Dennis: And was there anger also in your heart?
 

Ed Underwood: Oh, yes. There was anger in my heart. You hate to admit it and you heard people say all these things through the years. “I’m angry at God, I don’t think he still loves me…” And in the back of my mind was always, “Yeah but I won’t do that. Because I’m really, really committed to Christ. I can understand how this would happen to other people.” But I’m telling you, that night, I had decided that it wasn’t worth it to pray.”

Dennis: And you know, if you haven’t ever been there, in that situation, you really can’t guarantee how your own soul will respond in a situation like this.

Ed Underwood: You really can’t.

Dennis:  Barbara’s nearly died on four different occasions from a rapid heart rate.

Ed Underwood: Wow.

 

Dennis: I’ve seen a teenaged young man, our son, stricken with a disease that took away his ability to run.  And he was an athlete. And he was not a scholar, but it tossed him upside-down as a teenager for the last four or five years of his adolescence. I’ve been a part of burying a granddaughter.

Ed Underwood: Mighty Molly, I read the story.

Dennis: Mighty Molly seven days old.

Ed Underwood:  Boy did I identify with that.

Dennis: And Ed, if you haven’t been at those moments, there are dark moments in our lives, when we do question.

Ed Underwood: Exactly.

Dennis: We question God’s judgment, God’s love, and even, as Bob said, God’s existence.

Ed Underwood: Right.

Dennis: You were right there.

Ed Underwood: Oh, I was right there, I was all the way there. I was all the way there. In fact I dedicated the book to Judy. ‘Cause I say very honestly, without her faith, I would have lost mine. Without her prayers, I would have died.  And I believe that. Because, having watched people I love suffer, it’s harder to watch the one you love suffer than it is to suffer yourself. And she just has such a great faith. But I was right there I just remember thinking, I should have stayed in the Army, I’d be a colonel, I’d have better insurance and if there is no God, I’d be way better off. My life would have counted for a lot more.

Dennis: Ed, you’ve—we’ve been talking here for a dozen minutes and you’ve gone into the description of the disease, the pain you were experiencing. But it was only as you began to talk about the faith of your wife and the hope and encouragement that she gave you that you began to become emotional.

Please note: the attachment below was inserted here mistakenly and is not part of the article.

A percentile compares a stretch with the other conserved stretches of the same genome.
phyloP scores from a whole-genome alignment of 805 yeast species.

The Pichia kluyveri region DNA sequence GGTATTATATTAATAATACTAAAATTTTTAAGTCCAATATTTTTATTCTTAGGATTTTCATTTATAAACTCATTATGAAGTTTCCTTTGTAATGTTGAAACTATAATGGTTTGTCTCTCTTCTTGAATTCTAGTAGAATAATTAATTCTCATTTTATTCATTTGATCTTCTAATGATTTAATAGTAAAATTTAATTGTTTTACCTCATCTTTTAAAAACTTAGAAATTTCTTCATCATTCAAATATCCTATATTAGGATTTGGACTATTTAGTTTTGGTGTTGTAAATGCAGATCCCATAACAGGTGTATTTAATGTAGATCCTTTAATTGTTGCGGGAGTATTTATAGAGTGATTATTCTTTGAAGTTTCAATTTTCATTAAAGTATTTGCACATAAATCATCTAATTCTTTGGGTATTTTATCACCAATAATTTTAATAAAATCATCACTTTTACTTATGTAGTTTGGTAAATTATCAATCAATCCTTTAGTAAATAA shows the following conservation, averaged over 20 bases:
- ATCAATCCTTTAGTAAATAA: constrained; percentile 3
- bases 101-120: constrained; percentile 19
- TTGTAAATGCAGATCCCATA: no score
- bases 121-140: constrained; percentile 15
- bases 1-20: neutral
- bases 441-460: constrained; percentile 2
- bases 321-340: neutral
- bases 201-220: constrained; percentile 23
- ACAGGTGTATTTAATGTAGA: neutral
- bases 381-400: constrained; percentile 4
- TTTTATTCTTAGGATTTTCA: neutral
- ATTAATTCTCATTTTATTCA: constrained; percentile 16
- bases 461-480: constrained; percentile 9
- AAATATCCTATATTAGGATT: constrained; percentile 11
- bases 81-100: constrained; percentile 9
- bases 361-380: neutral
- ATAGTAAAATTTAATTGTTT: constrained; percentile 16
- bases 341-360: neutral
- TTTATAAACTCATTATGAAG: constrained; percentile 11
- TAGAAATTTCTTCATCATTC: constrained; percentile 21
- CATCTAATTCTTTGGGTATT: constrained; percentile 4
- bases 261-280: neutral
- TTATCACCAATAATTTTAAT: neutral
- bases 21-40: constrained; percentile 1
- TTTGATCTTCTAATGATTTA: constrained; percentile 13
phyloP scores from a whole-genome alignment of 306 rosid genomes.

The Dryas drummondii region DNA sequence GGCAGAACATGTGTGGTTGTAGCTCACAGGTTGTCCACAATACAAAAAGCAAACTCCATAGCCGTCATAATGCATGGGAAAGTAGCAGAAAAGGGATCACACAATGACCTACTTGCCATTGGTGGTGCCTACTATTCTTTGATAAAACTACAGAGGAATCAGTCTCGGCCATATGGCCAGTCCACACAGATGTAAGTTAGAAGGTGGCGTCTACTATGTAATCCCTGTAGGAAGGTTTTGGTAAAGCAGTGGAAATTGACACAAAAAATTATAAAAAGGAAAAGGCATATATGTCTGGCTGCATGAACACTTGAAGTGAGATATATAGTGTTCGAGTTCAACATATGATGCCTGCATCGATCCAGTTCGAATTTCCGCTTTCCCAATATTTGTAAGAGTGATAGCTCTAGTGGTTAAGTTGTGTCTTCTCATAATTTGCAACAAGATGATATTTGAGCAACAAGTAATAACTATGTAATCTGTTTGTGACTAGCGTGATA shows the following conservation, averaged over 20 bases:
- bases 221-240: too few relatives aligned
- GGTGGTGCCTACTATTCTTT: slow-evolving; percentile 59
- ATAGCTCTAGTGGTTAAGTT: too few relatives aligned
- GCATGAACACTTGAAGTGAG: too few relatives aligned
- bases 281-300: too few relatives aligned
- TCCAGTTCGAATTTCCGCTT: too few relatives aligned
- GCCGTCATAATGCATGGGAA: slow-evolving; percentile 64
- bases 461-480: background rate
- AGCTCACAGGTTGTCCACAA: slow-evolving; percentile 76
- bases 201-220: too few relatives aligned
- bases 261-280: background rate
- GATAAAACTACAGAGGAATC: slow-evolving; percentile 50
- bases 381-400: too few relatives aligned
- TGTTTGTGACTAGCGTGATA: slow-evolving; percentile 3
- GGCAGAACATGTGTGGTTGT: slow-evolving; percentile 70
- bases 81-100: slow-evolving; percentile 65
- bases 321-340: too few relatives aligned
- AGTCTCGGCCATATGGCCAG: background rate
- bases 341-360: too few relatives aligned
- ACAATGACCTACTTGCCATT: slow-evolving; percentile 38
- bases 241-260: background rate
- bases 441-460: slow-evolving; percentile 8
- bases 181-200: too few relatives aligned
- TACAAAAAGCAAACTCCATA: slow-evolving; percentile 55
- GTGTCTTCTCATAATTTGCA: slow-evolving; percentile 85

Ed Underwood: She’s my bride. You know, we met Jesus—We kinda met Jesus together. Neither one of us came from a Christian home. We married way too young. Everybody told us not to. We raised each other. And we have made a lot of mistakes that kids who come from pagan homes make; the mistakes of excess. But Jesus has been our only hope, and I lost it that night. And it was my Judy who kept me there.

Bob: Was anybody else aware of this crisis of faith that was going on?

Ed Underwood: A couple of my closest, closest friends. And as transparent and as vulnerable as I maintained myself, I knew intuitively that I’d better not be sharing this with a lot of people. So, I’m sure my kids knew. It was all a fog, I forget what was going on around me at that time. I’m living from test to test. I’m putting on all these medications trying to keep my skin on in the middle of all of this. But there were just three or four people besides Judy that I let in.

Dennis: Were you still preaching at the time?

Ed Underwood: Oh, no; which was another reason I couldn’t understand why God did this. I really didn’t think Church of the Open Door would survive my death.

Dennis: You know, we started this broadcast by talking about, there perhaps were people listening who are in a faith shattering crisis. There are also maybe those who are listening who are married to someone who’s in it. And, what Judy models here is the importance our words, our faithfulness and our love have for someone who loses hope.